Views on FTC's History, Future in Privacy Enforcement from Chris Jay Hoofnagle, University of California, Berkeley

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Since its creation to police the problem of corporate “bigness,” the FTC has become one of the most important regulators of information privacy.

Bloomberg BNA Privacy & Data Security News Senior Legal Editor Jimmy H. Koo posed a series of questions to Chris Jay Hoofnagle of the University of California, Berkeley, on the evolution of the FTC's enforcement powers over privacy and data security matters, as described in his new book, Federal Trade Commission Privacy Law and Policy. Hoofnagle, who is a member of the advisory board of Bloomberg BNA's Privacy & Data Security Law Report, also provides insights for lawyers on more effectively working with the FTC on privacy and data security matters.

Bloomberg BNA:

Was there any real foresight about what the Federal Trade Commission might eventually expand to when it was created?

Chris Jay Hoofnagle:

People in the U.S. wanted change at the turn of the century. Nineteenth century America was the last phase of a laissez-faire economy. The pathologies that arose from concentration and from new dynamics in the economy caused Congress to begin a radical set of experiments in regulating competition. Congress created the Interstate Commerce Commission, the Food and Drug Administration and the FTC. These experiments came about because of frustration and fear accompanying industrialization, but also because antitrust had become a popular movement—on par with health care or criminal justice reform today.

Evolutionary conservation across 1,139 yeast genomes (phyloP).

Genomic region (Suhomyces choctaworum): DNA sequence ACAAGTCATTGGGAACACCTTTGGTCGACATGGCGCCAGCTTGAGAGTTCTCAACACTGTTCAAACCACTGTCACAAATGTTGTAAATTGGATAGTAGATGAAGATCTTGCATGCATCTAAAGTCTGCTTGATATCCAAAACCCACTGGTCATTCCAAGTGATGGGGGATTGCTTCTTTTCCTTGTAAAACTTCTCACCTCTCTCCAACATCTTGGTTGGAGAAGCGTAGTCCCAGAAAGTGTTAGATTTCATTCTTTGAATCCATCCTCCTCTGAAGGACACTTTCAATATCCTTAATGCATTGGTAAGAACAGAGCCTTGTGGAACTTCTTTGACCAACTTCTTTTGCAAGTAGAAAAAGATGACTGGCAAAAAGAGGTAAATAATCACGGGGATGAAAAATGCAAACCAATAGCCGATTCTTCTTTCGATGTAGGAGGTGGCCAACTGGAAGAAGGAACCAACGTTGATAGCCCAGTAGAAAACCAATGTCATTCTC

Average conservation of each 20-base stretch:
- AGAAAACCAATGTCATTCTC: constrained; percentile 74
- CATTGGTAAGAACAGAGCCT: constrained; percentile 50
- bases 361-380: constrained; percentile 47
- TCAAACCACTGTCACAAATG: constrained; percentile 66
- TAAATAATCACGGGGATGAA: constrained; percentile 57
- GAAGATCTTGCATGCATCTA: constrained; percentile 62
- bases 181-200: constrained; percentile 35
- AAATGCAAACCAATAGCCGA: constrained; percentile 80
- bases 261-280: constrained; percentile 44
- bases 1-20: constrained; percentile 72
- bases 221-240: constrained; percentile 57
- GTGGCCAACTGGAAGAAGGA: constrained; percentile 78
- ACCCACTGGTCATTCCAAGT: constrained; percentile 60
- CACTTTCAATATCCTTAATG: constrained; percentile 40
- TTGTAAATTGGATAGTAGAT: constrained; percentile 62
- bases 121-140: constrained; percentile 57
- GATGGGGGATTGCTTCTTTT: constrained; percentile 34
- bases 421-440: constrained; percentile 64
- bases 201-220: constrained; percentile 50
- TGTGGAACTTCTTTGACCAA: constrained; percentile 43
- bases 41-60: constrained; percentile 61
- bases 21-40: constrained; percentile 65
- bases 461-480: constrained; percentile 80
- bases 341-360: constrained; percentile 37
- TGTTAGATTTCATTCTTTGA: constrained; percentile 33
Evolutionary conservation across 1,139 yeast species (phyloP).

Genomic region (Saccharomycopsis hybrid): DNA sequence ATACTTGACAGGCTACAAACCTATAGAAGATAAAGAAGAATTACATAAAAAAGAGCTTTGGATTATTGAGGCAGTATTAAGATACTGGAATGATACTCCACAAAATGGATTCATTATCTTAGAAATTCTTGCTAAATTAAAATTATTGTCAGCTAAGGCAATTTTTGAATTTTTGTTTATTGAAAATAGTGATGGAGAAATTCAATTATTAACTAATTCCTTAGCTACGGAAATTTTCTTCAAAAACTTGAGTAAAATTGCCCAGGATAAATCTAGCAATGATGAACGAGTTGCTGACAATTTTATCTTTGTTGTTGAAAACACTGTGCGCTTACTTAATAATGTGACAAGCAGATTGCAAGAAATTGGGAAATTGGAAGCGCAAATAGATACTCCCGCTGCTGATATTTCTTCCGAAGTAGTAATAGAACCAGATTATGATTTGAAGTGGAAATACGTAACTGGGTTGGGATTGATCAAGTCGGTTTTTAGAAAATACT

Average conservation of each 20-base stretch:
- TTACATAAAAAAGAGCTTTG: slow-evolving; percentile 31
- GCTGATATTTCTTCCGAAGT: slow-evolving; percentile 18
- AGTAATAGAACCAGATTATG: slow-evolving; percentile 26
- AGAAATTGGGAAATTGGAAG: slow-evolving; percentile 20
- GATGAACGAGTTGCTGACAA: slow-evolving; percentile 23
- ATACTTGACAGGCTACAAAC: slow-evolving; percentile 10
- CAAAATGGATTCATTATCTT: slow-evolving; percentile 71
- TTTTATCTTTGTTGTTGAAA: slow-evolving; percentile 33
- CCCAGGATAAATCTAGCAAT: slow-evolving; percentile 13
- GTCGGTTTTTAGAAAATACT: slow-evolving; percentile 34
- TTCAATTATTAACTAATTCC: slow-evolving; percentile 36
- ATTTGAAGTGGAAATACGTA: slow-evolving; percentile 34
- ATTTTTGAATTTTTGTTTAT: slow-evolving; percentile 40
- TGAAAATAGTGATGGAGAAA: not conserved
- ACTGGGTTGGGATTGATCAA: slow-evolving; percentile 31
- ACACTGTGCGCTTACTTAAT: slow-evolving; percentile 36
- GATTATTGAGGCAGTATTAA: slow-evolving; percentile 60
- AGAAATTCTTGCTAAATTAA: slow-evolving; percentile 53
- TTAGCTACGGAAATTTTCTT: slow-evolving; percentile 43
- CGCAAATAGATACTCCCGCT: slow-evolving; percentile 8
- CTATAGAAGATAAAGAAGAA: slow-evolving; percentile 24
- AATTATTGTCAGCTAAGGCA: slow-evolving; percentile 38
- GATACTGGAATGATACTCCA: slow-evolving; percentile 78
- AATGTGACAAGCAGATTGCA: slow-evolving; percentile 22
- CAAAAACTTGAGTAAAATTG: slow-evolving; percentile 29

Not only was the FTC one of the first regulatory agencies in the U.S., it was also granted nearly comprehensive jurisdiction and a broad, undefined mandate to police competition. Although the FTC didn't formally get a consumer protection mandate until 1938, its first case concerned false advertising and technology. For the most part, Congress was complicit in this expansion, often by encouraging industry-specific investigations.

At about the same time that the FTC was created, newspaper and magazine publishers were successful in getting the Printers’ Ink model statute adopted. Like the FTC Act, the Printers’ Ink statues freed prosecutors from common law elements of proof in fraud cases, such as establishing economic harm, materiality, and reliance on a representation. It became clear that these elements were both increasingly difficult to establish, but also that dishonesty in sales had intangible, adverse effects on competition.

The FTC quickly sunk its hooks into many different industries. As time went on, Congress sometimes chastised the agency, but the overall trend was to empower the FTC to take on more responsibility for competition and consumer protection.

Bloomberg BNA:

How did the FTC get into the business of privacy regulation?